• Lyn Hennion wanted to underline the dilemma of lack of infrastructure for rural areas to participate and compete for resources. She experienced her own infrastructure breakdown from Buncom where the video signal even with two satellite dishes knocked her off the zoom call. We need to address Infrastructure for Communication needs for Rural Areas.

It is not too early to learn to be even more organized in a future crisis.  

Buncom day is being postponed due to the current reality. 

  • Participants acknowledged how it is a privilege to have a role to be helpful at a time like this. 
  • Others acknowledge anxiety and gratefulness as two different feelings they are having at the same time.
  • Appreciation that at this stressful time we have an opportunity through this zoom gathering of colleagues to think together. 
  • Sometimes the weight of the feeling of responsibility is overwhelming and that it is not enough no matter what. 


  • Wild Rivers Community Foundation: Accepting excepting funds for their two county Curry County & Del Norte & Tribal Lands within that geographic area. https://www.wildriverscf.org/
  • United Way of Southwestern Oregon also has an Emergency Relief Fund for Coos/Curry County community partners supporting those most in need:



  • Currently on 3% of philanthropy goes to rural & tribal communities, how will this crisis increase that disproportionality? How can we change that narrative? 
  • How can we ensure that people in rural areas get COVID testing when it becomes available to address fear and the need for us to help one another?
  • Rural nonprofits depend on thrift store revenue, those stores are now closed. How will they make up that revenue?
  • Food is limited in rural areas. Healthy food even more. How do we get supplies to rural areas during this time?
  • How we ensure we don’t increase during this time homelessness? Child neglect? Unwanted pregnancies? 
  • How do we make sure we support disability population during this time, peoples of color and marginalized groups within the region who are further at risk in rural Oregon/N CA? 
  • Rural Communication Infrastructure!


Humboldt Area Foundation (Northern California)

5% of our foundation portfolio is dedicated to low interest loans to nonprofits and we actually made our first investment/loan in Hoopa to build a grocery store near the reservation.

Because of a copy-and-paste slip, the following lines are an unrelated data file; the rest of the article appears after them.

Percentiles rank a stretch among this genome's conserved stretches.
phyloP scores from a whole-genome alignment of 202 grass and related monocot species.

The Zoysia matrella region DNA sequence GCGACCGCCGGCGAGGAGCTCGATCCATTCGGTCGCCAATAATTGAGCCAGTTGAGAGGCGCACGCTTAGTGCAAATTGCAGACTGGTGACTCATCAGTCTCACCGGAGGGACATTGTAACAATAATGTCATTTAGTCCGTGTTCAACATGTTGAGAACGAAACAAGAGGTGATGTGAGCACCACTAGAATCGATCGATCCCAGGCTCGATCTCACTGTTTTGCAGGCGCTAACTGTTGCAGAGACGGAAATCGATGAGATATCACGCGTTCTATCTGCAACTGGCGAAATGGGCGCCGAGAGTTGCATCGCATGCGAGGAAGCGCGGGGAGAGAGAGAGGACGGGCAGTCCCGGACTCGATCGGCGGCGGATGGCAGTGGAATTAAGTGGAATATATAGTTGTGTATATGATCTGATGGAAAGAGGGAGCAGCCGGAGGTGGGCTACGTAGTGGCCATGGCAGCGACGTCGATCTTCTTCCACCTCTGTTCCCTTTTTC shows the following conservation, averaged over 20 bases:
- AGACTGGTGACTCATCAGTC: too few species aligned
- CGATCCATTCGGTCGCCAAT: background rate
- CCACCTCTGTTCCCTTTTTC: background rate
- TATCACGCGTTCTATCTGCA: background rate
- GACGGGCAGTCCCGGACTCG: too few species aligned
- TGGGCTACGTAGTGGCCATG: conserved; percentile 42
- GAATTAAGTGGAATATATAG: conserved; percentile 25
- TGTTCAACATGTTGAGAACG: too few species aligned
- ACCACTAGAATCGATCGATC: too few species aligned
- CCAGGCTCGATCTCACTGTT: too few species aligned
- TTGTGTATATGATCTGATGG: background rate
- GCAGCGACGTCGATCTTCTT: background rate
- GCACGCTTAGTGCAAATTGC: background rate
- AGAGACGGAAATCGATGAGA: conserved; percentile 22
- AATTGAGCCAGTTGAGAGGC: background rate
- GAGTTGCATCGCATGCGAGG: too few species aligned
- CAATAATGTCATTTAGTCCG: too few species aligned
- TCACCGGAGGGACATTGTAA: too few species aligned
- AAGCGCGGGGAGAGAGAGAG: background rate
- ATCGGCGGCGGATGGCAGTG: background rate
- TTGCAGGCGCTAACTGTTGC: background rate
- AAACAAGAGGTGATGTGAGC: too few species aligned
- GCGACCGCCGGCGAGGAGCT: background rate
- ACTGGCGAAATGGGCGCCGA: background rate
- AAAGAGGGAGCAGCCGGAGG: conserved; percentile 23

HA Foundation Covid Grantmaking through April 2: 

Family services– $31,000- mothers group, childcare, elder care, counseling
Housing efforts– $66,420- mission support, motel rooms and homes, facility improvements, program support,
Food access– $81,200- food banks, senior centers, UIHS
Front Line Workers Safety– $15,300 firefighter jackets
211: $2,000 for Mother Women Rising Group
Cooperation Humboldt: $2,000 for Humboldt Parent Hive Childcare Cooperative
Wiyot Tribe: $1,000 for hygiene, cleaning and pet supplies for elders
Yurok Tribe:  $20,000 to to provide hygiene packages, food delivery and firewood to 900 elders and 500 at risk youth
Humboldt Family Service Center: $6,000 Virtual counseling for high needs families
Housing efforts– $66,420- mission support, motel rooms and homes, facility improvements, program support,
Cooperation Humboldt: $5,000 for Humboldt COVID-19 Response Coalition
Del Norte Mission Possible:  $10,000 

From Sally Yee 

My apologies to all that I have to leave the meeting early. I am sharing notes with my colleagues at Meyer. I will share with you if we will have other responses to need in addition to MRG’s Covid Response Combined Fund ($330K) and OCF’s Covid Response Combined Fund ($1M).

Kate Dwyer, Four Way Community Foundation 

For assistance with Josephine County and western Jackson County outreach, especially the Illinois Valley (Cave Junction area), the Four Way Community Foundation can help. fourwaycommfdn@gmail.com

From Elanna M. Erhardt, MLIS, Jackson County Library 

There are several resources relevant to some concerns discussed during the meeting. I’ll be sending out a newsletter with everything linked for ease of access. 

Please sign up for the newsletter here: https://jcls.us16.list-manage.com/subscribe?u=cbac938ce6587322f5dfb2eb3&id=479bddf2d0

Some immediate conversations that you may want to know about are these:

Additional information resources: 

The Library has resources additional resources listed here